A few weeks ago, Zabeth and I were sitting with Ketzl the evening after her last physical therapy appointment.

The session at Sterling Impression hadn’t gone well. As Ketzl has declined, we’ve adjusted her exercises, switching from treadmill to pool, eliminating e-stim when it no longer proved beneficial, etc.

As I’ve mentioned before, her decline has accelerated in the past few weeks, and she’s lost nearly all movement in her front legs now (her rear legs have been gone for a year or more). Given the amount of muscle wasting, we’d tried to adjust her life jacket and buoyancy to keep her head above water, supporting her as she did her laps.

She usually attacks the pool with enthusiasm, but this time was different. I don’t know if it was the person in the pool with her, or the life jacket, or that she didn’t feel that she could swim at all. Whatever it was, she was terrified. Wild-eyed, in full panic, doing her best to let me know. We quickly took her out of the pool, made some adjustments and managed to finish her swim session, distracting her with cookies, trying to finish it on a happy note.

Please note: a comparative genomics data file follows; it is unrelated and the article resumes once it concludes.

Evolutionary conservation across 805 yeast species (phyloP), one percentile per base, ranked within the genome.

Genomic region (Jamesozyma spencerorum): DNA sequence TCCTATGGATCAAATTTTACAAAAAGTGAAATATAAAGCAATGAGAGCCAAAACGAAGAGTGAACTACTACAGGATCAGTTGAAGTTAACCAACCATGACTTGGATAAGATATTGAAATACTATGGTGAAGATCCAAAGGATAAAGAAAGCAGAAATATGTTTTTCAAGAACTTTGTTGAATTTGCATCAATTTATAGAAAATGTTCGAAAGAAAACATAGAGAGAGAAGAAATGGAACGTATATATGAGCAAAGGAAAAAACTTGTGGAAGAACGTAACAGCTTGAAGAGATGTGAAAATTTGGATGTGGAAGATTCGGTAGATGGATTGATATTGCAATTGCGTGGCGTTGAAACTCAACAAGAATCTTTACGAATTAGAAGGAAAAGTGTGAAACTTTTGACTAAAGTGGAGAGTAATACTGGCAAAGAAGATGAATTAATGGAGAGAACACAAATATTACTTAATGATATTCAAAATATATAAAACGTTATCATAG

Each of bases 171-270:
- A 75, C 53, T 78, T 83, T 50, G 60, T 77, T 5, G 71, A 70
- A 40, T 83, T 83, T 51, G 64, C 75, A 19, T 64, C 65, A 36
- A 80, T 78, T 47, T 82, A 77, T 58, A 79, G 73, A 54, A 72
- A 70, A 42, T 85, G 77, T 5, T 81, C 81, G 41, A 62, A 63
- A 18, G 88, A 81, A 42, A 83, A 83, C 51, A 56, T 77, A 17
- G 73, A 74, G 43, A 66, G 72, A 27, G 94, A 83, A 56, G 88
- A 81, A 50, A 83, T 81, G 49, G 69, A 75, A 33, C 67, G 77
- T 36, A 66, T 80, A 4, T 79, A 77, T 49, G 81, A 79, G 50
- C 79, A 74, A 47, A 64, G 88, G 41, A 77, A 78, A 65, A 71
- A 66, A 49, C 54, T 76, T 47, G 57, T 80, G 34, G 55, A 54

But it was clear that swimming was no longer fun: it had crossed from rewarding work to a threat. I can’t bear to put her through it again, to see her so afraid, and so that phase is over.

Z and I talked about that and the things that brought her joy. Swimming was one of her happiest activities, one of the few independent ones she had left. And now, even that has been taken from her.

Her world—once filled with wonder and delight, with swimming and running, rolling and digging, the sights and smells of her dog playmates and other people—has shrunk again.

And still she holds her head up, and meets my gaze with her deep brown eyes, a flicker of defiance lighting them from within.

When does her world become too small to contain her huge spirit?